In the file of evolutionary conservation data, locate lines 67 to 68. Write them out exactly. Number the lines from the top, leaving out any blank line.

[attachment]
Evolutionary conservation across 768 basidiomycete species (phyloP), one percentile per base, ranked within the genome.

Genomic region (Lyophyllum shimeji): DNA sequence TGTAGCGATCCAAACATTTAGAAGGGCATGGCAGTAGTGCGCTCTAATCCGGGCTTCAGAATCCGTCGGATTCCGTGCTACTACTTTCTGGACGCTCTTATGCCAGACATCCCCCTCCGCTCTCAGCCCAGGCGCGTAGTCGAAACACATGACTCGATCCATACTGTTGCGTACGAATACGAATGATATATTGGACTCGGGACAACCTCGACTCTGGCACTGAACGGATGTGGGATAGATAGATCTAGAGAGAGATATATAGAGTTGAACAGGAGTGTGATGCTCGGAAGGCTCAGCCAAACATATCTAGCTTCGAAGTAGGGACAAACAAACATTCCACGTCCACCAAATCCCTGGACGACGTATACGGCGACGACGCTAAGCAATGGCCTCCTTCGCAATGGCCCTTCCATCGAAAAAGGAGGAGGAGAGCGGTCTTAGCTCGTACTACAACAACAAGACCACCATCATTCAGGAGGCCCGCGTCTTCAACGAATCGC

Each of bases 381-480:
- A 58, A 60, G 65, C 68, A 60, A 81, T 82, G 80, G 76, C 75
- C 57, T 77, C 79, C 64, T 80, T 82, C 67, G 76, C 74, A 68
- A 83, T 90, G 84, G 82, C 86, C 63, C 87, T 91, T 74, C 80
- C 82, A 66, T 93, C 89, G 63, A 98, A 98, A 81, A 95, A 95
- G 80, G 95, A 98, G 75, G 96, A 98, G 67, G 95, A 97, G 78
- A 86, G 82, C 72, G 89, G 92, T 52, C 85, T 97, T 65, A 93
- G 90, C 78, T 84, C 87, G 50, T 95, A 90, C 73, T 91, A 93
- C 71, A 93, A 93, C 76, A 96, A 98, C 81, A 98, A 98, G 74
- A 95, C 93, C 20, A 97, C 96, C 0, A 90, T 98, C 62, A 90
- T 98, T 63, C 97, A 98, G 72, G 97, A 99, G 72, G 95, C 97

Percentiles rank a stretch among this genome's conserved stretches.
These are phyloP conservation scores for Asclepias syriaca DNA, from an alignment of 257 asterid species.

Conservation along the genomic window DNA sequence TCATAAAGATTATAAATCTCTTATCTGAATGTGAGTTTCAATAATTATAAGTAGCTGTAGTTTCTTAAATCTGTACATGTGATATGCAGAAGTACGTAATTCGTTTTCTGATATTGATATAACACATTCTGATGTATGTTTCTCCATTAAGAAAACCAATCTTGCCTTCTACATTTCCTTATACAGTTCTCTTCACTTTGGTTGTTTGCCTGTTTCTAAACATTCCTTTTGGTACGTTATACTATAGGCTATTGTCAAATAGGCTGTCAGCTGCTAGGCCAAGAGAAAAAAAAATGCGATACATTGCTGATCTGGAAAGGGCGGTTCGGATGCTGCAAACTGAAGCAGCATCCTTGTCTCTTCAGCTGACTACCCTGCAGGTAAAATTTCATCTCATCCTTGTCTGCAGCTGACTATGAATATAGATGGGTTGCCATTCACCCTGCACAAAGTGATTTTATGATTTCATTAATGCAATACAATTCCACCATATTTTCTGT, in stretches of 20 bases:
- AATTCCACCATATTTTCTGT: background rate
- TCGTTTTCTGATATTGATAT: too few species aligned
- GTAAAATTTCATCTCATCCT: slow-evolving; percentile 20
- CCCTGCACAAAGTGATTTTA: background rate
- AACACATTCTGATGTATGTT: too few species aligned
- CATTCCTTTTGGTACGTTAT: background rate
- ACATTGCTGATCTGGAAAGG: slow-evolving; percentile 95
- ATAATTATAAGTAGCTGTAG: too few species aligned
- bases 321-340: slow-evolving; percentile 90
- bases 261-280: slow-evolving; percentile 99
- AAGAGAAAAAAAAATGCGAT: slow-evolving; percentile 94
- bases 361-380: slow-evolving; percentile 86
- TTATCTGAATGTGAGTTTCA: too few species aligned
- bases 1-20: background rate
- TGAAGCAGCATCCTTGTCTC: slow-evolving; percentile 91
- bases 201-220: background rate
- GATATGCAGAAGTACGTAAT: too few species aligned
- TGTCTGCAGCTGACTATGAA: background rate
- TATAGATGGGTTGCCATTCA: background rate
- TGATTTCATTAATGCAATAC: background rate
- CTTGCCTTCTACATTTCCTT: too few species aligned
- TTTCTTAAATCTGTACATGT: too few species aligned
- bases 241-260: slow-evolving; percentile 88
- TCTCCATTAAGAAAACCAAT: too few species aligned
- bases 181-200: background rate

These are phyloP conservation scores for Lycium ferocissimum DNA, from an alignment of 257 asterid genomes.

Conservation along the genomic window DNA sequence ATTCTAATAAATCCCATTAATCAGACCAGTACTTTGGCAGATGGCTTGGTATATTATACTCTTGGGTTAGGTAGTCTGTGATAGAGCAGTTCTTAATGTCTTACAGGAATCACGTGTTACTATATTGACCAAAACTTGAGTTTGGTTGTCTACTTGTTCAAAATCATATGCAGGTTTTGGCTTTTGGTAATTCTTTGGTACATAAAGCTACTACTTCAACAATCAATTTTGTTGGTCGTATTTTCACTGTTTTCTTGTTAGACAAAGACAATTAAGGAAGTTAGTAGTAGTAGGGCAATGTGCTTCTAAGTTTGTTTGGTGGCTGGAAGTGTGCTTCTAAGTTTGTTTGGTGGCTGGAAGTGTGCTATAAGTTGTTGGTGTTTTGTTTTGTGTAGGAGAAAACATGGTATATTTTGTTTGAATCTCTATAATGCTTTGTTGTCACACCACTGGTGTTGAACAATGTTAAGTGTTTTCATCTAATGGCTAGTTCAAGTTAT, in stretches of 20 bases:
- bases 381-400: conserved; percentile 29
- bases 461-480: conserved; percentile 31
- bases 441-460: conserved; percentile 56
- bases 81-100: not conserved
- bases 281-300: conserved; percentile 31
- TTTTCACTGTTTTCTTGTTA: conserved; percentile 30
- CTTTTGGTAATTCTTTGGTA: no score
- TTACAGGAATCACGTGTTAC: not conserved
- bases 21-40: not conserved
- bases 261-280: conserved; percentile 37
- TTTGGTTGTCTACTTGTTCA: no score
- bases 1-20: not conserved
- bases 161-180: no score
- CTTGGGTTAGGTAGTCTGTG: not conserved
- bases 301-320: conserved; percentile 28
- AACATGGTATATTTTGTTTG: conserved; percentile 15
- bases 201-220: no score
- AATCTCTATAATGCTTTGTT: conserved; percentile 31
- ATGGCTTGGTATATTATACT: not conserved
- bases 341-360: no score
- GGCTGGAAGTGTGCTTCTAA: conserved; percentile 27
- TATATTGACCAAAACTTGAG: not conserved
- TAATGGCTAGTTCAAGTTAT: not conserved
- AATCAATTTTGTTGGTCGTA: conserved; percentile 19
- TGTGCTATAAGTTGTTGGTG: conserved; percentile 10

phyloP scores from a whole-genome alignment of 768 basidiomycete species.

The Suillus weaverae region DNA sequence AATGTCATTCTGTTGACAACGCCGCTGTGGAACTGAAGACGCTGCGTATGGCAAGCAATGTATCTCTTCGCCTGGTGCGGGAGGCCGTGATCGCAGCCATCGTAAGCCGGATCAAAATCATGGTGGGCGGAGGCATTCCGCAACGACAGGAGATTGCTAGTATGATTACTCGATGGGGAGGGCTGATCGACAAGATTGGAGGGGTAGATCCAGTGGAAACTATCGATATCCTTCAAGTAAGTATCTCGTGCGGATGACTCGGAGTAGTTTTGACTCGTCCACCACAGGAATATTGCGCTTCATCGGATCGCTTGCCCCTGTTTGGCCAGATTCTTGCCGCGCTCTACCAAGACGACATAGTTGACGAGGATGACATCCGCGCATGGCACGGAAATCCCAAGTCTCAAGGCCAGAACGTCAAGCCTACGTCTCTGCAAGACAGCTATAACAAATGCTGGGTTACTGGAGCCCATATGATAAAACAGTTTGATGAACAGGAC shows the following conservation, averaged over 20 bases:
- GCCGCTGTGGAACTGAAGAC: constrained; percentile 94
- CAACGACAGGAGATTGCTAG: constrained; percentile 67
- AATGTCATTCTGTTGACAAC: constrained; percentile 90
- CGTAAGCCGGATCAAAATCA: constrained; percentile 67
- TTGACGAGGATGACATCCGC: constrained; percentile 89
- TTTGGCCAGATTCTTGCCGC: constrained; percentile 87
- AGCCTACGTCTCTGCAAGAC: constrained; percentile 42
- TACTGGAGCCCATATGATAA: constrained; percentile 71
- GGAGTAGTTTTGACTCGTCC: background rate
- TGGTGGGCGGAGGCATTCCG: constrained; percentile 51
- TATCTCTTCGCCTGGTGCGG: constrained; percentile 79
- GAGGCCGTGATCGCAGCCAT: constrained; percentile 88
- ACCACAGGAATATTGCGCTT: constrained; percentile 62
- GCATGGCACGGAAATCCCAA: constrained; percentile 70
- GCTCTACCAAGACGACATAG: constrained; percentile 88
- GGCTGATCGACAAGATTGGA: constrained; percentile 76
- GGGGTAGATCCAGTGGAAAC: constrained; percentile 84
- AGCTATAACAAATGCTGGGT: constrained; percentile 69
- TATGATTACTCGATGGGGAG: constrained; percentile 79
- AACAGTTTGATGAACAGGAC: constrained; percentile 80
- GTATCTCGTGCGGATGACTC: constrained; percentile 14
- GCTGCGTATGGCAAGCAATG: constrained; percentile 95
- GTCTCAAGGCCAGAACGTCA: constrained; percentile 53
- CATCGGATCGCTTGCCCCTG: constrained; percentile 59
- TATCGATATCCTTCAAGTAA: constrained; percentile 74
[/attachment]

- AATCAATTTTGTTGGTCGTA: conserved; percentile 19
- TGTGCTATAAGTTGTTGGTG: conserved; percentile 10